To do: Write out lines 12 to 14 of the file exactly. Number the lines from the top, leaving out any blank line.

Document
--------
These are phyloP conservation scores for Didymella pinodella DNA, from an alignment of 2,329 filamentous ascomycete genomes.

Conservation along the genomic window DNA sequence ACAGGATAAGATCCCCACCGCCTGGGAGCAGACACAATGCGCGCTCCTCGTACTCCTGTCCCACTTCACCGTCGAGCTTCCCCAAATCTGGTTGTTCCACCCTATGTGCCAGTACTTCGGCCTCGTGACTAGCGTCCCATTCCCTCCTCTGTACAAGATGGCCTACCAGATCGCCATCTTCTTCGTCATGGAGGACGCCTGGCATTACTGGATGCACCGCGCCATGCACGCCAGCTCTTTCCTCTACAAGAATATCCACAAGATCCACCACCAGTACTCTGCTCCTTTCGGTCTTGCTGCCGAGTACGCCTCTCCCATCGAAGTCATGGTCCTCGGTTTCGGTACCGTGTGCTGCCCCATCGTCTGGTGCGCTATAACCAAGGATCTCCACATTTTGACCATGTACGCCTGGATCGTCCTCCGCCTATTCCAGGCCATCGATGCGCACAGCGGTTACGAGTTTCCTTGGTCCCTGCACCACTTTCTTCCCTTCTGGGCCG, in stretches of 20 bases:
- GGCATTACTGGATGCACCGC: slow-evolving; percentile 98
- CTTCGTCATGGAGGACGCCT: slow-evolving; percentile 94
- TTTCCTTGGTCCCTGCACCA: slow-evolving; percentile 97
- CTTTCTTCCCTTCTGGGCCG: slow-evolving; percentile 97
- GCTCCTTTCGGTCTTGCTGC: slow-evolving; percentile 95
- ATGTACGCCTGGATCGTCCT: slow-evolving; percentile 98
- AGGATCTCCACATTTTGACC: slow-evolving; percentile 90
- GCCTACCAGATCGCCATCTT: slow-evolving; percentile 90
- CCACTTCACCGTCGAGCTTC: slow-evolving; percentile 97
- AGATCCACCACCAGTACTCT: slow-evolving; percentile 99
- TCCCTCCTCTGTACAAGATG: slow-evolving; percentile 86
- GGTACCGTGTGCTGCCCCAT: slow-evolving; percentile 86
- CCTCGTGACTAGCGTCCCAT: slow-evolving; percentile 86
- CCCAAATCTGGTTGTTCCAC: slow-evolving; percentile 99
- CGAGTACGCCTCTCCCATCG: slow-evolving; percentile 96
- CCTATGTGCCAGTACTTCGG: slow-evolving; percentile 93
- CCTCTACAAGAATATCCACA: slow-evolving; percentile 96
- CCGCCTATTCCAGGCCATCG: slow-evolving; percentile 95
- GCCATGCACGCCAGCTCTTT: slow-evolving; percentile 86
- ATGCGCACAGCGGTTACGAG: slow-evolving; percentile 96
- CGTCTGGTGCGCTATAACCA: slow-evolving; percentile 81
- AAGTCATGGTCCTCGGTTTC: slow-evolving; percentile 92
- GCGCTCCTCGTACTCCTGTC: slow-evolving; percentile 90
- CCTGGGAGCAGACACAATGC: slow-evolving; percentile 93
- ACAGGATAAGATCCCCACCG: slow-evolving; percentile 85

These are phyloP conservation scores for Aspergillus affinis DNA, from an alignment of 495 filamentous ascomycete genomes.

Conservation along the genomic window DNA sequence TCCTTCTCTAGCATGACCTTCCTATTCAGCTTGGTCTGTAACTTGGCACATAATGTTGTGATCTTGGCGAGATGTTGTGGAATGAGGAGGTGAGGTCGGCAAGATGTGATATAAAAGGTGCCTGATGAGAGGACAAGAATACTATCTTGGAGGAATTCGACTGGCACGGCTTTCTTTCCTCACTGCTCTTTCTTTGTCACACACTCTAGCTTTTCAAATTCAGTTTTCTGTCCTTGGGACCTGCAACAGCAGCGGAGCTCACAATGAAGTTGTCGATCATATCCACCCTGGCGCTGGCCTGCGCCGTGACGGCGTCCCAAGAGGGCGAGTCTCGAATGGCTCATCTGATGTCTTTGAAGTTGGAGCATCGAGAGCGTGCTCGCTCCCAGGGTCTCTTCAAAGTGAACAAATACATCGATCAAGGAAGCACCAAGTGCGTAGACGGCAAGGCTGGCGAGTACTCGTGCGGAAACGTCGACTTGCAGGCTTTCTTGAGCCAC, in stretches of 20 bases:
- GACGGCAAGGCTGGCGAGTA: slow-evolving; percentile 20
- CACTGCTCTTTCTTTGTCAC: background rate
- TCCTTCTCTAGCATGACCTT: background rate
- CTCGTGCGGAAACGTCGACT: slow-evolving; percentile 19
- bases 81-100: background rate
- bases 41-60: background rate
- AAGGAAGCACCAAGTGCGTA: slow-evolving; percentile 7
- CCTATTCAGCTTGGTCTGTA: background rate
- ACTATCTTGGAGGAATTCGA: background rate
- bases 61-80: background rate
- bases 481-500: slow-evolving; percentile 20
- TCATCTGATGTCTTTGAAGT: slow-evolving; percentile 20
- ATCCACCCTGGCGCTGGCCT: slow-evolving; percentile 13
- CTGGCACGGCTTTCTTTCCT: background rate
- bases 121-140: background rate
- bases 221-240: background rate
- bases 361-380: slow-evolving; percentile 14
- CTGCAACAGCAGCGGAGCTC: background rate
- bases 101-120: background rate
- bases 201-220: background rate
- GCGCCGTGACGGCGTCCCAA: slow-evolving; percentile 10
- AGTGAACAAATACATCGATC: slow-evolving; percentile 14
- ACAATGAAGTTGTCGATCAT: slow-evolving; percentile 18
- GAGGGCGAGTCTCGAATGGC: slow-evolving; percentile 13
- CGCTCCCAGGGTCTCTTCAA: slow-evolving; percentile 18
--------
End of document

- AGATCCACCACCAGTACTCT: slow-evolving; percentile 99
- TCCCTCCTCTGTACAAGATG: slow-evolving; percentile 86
- GGTACCGTGTGCTGCCCCAT: slow-evolving; percentile 86